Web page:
Mar 03, 2014 | By Carolyn Burstein, NETWORK Communications Fellow
Millions of workers – mostly women – struggle to make ends meet on minimum wage earnings. Women comprise nearly two-thirds of minimum-wage workers although they are only 49.2% of the employed population. They also comprise 61% of full-time minimum-wage workers (working 35 or more hours each week) and nearly two-thirds of workers in tipped occupations.
The share of women varies somewhat by state from a low of 47.7% in California to a high of 63.3% in Mississippi (www.epi.org/raising-federal-minimum-wage). They provide care for children and frail elders, clean homes and offices, and wait tables. Bringing home $10.10 an hour would mean more money for food, gas, diapers and shoes.
The Economic Policy Institute (EPI) provides important facts that defy our stereotypes about minimum-wage workers: more than three-quarters of women are 20 or older (not teenagers!) and most do not have a spouse's income to rely on.
Full-time work at $7.25 an hour pays only $15,080 a year. That's nearly $4,500 below the poverty level for a mom and two kids. It's even slightly below the poverty level for a family of two. Increasing the minimum wage to $10.10 per hour, as proposed by the president and legislation pending in Congress, would boost annual earnings to about $20,200, enough to help pull a mom and her two kids out of poverty.
If the minimum wage had been indexed to inflation, as we do for Social Security, it would be $10.72 today. If it had grown at the same rate as productivity (which it did until the 1980s), it would be $18.30 today, according to an EPI study.
The declining real value of the minimum wage has significantly contributed to the enormous growth in U.S. income inequality. The gap between the minimum and average wages of typical American workers used to be much smaller than it is today. From the mid-sixties to the early 1980s, minimum-wage workers earned a wage that was equal to about half that of the typical American worker. Today's minimum wage is equal to only about 36% of that worker (of course, much could be said about the inadequate "typical" wage today). But raising the minimum-wage to $10.10 by 2016 would return the minimum-wage to roughly 50% of the average production worker wage.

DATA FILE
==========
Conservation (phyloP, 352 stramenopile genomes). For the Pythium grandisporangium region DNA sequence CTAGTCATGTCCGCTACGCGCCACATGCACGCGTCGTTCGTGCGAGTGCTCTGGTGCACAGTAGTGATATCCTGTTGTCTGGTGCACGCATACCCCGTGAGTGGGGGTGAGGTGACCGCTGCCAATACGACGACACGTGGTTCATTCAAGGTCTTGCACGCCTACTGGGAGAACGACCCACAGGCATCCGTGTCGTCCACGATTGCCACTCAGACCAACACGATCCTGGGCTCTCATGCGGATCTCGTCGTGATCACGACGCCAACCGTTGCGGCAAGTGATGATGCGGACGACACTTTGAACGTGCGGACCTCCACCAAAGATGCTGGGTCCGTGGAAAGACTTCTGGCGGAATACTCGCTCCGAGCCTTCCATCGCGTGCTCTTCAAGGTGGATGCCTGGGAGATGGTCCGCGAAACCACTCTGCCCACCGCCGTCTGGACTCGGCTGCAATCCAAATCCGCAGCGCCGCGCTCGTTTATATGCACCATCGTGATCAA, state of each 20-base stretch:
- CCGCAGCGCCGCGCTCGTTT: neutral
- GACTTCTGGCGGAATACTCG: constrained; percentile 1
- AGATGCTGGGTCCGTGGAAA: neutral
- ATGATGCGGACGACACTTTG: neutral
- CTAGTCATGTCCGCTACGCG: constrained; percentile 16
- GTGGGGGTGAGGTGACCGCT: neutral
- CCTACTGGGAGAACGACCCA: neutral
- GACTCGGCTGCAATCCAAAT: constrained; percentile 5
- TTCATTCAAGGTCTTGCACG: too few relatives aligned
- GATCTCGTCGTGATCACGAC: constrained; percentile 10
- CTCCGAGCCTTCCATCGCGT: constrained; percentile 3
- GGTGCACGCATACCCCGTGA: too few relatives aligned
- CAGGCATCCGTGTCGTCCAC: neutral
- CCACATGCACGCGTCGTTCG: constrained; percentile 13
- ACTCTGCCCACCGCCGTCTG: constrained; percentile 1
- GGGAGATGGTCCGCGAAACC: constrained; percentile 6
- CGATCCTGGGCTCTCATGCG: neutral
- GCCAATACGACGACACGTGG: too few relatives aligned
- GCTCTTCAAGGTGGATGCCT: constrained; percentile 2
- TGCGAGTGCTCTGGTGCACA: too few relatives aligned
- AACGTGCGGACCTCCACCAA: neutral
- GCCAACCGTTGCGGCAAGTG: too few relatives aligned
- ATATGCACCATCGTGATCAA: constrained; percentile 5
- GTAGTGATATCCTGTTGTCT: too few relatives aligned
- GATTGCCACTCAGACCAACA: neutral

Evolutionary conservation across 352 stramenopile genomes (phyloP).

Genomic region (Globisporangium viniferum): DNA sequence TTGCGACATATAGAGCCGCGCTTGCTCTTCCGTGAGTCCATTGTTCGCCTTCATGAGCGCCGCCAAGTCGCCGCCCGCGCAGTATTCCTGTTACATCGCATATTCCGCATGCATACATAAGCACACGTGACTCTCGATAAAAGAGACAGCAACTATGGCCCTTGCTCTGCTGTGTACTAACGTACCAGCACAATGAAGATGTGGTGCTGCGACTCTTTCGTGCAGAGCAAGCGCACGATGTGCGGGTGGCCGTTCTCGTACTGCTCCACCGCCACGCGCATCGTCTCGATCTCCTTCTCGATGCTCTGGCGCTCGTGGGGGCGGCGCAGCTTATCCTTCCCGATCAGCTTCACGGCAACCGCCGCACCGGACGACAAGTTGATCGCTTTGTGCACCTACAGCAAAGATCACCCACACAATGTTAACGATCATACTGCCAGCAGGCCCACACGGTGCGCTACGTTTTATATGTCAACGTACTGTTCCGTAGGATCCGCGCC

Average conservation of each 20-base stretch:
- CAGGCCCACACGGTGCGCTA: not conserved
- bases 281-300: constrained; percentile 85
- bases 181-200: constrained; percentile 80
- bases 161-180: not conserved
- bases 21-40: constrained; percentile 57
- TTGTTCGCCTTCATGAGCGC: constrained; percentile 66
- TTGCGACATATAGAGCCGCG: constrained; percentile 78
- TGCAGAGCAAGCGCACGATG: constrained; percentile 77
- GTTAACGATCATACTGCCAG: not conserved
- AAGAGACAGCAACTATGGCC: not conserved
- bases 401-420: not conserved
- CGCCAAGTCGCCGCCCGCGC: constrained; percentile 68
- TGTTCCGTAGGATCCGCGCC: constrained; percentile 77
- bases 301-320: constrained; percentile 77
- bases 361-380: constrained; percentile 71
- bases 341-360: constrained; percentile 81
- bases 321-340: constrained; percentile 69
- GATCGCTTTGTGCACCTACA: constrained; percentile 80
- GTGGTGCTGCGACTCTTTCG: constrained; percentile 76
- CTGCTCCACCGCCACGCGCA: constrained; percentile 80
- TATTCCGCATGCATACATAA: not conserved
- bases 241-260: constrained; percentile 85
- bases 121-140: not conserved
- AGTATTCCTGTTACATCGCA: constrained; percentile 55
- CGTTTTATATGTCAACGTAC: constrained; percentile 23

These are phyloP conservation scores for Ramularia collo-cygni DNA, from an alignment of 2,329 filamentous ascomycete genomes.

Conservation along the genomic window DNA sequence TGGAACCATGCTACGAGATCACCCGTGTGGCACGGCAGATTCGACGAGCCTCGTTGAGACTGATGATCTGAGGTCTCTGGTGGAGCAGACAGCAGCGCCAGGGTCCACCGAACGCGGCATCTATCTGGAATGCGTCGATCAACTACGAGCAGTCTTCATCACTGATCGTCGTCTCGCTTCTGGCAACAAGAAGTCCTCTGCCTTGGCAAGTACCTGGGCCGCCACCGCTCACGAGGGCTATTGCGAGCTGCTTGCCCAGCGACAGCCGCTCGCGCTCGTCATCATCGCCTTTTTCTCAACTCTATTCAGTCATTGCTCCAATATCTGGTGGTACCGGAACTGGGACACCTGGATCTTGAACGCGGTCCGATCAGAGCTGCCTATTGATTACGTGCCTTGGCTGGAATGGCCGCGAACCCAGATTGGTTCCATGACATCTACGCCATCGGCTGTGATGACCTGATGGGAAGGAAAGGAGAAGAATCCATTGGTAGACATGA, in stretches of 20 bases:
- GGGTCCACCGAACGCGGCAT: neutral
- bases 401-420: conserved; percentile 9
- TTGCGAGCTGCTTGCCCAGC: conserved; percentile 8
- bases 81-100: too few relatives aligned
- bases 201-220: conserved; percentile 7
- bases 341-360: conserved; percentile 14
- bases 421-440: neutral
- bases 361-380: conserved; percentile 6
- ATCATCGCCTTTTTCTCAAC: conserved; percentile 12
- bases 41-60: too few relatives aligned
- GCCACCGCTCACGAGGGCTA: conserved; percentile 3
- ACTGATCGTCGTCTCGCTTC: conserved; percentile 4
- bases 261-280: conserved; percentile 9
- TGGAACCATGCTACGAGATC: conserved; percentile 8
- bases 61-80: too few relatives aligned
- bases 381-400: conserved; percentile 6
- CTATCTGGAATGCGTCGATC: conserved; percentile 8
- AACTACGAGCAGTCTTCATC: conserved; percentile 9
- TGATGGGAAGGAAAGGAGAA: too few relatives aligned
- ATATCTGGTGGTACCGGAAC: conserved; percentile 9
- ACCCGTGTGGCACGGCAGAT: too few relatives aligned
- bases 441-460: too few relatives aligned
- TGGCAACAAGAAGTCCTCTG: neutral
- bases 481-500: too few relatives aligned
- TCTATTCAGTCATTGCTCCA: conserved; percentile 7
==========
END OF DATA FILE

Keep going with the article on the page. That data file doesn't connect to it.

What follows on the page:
Increasing the minimum wage would boost wages for millions of working women and help close the wage gap. The EPI estimates that if the minimum wage were gradually increased to $10.10 per hour, almost 28 million workers would get a raise, including over 1 million workers earning slightly more than the minimum wage due to what economists call the "spillover effects." The Center for American Progress concludes that about 55% of those directly affected and nearly 50% of those indirectly affected by the increase would be wo